In the ancient land of the Maya and Olmec there was a deep belief in the power of the Underworld, the very center of creation according to Meso-American mythology.

So there should be little surprise that the caverns beneath much of the Yucatan Peninsula were sacred spots to the indigenous population, who believed the door to the Underworld was hidden somewhere in the maze-like caverns that tunnel beneath the porous limestone uplift of southern Mexico.

If you're looking more for an adventure than you are a common vacation, these mysterious caverns are the gateway to hidden puzzles that challenge the the body and the mind.

Welcome to the Underworld of the Yucatan, a series of caves and cavern systems that are filled with history, pre-history, and geological wonders. From primitive cave drawings to more intricate wall frescoes of many colors, this underworld environment holds the key to unlocking the mystery of the idenity of the early men who walked the silent halls of limestone. Archeological evidence dates human artifacts found in some of the caves at to more than 7,000 years old.

While a few of the caverns provide official entry and guided group tours, many can only be visited by making arrangments with a local guide, a more adventurous trip if you're feeling a little like Indiana Jones of Lady Laura Croft.

Explore the Underworld of the Yucatan and get ready for an adventure you'll remember for years.

Lol-Tun Caverns
These caverns, whose name comes from the maya "Lol": Flower and "Tun": Stone, are one of the biggest known from the huge cave system that covers a great territory in southern Yucatan. They are located at 4.3 miles southwest from Oxkutzcab and 15 miles northeast from Labná ruins. An illuminated cavern path about two-thirds of a mile long will take you to a number of ramarkable udnerground sites. In one of the caves, known locally as "Huechil" (from the maya "Huech": Armadillo), archaelogical excavations uncovered extinct animal remains including mammoth, bison, feline and other animals bones, indicating a colder climate period with a different environment to that of the modern times.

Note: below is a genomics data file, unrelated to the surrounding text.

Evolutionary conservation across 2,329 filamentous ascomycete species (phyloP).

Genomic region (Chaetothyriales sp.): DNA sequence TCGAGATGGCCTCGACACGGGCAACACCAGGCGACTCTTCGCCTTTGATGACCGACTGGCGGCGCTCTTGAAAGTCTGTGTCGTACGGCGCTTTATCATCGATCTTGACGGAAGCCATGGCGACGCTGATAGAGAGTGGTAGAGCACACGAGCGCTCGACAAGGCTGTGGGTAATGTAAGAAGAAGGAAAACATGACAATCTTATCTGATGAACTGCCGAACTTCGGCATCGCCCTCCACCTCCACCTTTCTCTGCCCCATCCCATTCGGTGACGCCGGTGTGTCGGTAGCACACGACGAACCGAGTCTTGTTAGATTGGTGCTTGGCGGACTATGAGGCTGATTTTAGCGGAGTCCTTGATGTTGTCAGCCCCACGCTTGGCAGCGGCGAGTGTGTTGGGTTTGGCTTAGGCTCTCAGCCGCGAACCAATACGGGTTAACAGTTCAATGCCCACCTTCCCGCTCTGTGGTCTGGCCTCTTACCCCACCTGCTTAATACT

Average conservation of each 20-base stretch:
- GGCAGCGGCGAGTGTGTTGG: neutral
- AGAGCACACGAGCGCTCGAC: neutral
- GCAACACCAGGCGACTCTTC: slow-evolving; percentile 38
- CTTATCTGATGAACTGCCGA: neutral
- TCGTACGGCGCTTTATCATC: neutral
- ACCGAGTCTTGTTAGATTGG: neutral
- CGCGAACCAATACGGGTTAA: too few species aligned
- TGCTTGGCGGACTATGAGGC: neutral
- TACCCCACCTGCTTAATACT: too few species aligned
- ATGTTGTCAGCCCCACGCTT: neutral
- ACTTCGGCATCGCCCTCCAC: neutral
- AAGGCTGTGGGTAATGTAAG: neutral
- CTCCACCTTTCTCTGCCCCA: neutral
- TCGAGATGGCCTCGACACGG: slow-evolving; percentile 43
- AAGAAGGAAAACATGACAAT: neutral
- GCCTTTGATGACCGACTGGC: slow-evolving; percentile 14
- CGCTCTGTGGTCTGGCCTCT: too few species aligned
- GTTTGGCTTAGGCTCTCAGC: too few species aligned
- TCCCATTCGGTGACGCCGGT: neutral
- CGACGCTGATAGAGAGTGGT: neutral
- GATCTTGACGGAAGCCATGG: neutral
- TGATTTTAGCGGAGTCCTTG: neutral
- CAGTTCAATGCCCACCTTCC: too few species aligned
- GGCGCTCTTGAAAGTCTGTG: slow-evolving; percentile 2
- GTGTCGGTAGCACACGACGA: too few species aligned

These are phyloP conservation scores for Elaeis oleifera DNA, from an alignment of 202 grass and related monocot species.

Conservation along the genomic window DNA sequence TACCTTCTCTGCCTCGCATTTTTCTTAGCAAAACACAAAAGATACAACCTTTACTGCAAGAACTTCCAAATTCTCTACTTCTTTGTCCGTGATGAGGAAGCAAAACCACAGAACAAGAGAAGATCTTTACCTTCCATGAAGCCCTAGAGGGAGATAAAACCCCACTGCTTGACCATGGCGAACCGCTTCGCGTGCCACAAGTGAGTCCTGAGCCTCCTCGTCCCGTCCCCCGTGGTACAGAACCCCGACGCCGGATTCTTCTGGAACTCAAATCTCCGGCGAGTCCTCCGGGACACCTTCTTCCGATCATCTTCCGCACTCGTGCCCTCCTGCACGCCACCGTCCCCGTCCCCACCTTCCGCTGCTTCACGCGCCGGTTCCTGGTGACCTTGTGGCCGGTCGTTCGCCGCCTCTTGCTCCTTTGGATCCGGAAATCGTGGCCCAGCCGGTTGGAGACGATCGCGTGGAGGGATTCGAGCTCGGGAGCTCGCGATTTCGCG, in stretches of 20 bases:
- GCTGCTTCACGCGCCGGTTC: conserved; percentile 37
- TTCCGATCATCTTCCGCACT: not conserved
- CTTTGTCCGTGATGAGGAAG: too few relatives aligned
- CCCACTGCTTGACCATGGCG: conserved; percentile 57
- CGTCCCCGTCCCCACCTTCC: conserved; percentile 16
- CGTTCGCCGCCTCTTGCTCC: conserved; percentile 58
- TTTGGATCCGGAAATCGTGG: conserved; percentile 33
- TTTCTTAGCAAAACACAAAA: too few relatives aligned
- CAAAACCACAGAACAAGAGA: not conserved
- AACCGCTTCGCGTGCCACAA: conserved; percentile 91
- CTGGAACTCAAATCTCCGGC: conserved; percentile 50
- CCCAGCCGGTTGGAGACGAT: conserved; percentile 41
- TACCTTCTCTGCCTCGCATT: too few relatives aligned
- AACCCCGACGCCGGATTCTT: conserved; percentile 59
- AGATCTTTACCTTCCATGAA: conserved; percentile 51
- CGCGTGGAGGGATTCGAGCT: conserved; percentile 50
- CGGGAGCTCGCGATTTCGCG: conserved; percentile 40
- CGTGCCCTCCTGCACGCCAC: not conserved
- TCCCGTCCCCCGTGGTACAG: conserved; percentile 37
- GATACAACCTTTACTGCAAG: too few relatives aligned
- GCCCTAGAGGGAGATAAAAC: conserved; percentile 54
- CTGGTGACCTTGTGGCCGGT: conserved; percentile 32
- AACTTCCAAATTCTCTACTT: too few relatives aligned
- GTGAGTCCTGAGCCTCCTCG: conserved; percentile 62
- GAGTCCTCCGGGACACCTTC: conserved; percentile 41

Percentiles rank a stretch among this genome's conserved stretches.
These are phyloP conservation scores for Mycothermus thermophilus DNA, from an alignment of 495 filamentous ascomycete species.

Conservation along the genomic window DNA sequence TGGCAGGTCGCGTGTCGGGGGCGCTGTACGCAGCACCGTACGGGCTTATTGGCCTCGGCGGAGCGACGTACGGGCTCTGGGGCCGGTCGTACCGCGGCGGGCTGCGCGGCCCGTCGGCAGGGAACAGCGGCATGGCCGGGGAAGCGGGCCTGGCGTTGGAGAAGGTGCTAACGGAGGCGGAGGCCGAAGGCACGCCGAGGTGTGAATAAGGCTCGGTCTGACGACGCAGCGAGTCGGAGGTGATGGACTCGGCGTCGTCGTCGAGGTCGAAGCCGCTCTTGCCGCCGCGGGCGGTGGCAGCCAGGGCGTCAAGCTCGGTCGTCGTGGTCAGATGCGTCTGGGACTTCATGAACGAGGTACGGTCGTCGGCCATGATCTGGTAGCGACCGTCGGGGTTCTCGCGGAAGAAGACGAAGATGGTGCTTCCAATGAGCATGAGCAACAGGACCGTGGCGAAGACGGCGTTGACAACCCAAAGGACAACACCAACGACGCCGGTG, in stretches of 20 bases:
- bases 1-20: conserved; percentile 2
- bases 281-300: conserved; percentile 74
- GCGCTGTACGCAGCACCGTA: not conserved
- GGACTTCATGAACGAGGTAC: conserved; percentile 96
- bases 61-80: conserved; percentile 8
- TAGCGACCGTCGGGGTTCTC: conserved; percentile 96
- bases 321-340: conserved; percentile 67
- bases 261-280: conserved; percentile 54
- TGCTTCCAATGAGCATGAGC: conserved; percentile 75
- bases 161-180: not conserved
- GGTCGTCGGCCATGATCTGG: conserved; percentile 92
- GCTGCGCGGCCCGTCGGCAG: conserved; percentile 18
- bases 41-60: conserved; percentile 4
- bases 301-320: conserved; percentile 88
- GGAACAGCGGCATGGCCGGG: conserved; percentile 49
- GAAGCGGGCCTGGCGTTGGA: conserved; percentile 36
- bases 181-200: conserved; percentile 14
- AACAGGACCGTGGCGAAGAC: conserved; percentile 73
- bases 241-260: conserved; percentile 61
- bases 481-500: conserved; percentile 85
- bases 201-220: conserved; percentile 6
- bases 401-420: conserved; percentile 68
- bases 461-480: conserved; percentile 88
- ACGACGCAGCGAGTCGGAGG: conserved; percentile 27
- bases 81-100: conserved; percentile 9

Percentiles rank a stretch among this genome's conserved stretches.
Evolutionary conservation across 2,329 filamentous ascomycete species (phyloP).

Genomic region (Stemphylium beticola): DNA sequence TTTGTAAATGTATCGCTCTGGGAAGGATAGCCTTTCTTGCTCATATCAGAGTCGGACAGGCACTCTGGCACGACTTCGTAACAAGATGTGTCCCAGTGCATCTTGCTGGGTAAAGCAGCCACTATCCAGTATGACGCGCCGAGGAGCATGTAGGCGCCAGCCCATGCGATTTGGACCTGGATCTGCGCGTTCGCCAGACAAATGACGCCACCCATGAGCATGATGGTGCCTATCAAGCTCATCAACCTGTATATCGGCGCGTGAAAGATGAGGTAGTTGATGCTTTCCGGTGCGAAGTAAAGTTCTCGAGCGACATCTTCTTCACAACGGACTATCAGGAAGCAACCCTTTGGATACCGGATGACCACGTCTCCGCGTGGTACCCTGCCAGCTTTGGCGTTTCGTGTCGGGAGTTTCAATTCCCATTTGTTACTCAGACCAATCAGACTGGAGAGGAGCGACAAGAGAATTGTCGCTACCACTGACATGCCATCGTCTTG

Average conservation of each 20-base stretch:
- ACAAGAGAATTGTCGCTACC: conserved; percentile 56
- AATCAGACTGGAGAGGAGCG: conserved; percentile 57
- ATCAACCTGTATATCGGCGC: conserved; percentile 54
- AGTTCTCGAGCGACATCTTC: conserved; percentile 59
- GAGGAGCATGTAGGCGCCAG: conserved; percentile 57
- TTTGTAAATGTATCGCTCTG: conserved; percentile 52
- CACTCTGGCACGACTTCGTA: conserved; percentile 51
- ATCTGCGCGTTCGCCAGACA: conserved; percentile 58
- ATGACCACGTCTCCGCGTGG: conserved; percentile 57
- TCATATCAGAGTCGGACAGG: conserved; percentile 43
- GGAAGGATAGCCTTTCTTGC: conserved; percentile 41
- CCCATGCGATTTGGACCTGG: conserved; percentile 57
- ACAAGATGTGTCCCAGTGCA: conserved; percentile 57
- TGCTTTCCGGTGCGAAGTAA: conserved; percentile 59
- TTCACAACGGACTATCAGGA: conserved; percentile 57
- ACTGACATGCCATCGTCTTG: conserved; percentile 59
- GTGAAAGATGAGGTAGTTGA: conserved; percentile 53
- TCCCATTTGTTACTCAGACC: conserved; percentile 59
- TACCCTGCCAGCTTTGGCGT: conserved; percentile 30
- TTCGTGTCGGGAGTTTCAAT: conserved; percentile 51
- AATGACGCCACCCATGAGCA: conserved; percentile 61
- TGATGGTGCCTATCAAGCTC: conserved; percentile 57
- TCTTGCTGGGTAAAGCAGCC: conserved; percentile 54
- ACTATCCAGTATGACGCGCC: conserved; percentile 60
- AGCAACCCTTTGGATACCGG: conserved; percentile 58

Cultural features to be found within the cave system include mural paintings representing hands, faces, animals, geometric motifs and inscriptions;  artificial containers carved in rock for gathering natural dripping water, a series of petrogliphs with flower motifs, which give the name to the cavern.

Calcehtok Caves
These are the second-largest caves after Loltun. Their name is derived from the Maya words CAL (neck), CEH (deer) and TOK (stone). These caves have a complicated series of tunnels making it mandatory to use a guide. Within the caves there is a great amount of pre-Hispanic findings like intact plates, quartz hammers, arrow tips, stone sculptures, obsidian knives, human burial sites and holtuns (stone cisterns for water collection). Within various chambers you will see natural formations that resemble objects such as waterfalls, elephants, faces, animals, etc. There are about 30 caves in the Calcehtok region; it is believed that all of them are interconnected.

Located 6 kilometers from Chichen Itza, these caves were important ceremonial sites for the Maya. There are impressive stalactite and stalagmite formations inside. Six hundred fifty feet from the entrance is the "Balam Throne," an altar where it is believed the Maya celebrated some type of ceremony. In this same chamber there is a 20-foot tall grand stalagmite formation that resembles a ceiba tree, the sacred tree of the Maya. It is called "sacred tree inside the earth." Many ceremonial objects can be seen at the outdoor museum located next to the entrance. There is a light and sound show relating the history of these caves that has been incorporated into the cave tour.

Located 25 miles south of Merida in the village of Tecoh (Tee-ko'). The name Tzabnah (Zob'-na) is Maya and means "The Kings Palace." There are stalactites, stalagmites, columns, deep crevices and thirteen cenotes within these caves. Along the principal tour route in these caves there is a huge chamber known as the "Cathedral Cupola" that resembles the Cathedral of Merida. Legend has it that a kidnapped Maya prince and princess escaped to these caves and were herein lost forever. You can visit these caves at any hour as there is always someone there to guide you.

Much of the resource material for this index was borrowed from the SAN FELIPE ASSOCIATION OF RETIRED PERSONS Web site, a handy guide for exploring the caverns of the Yucatan.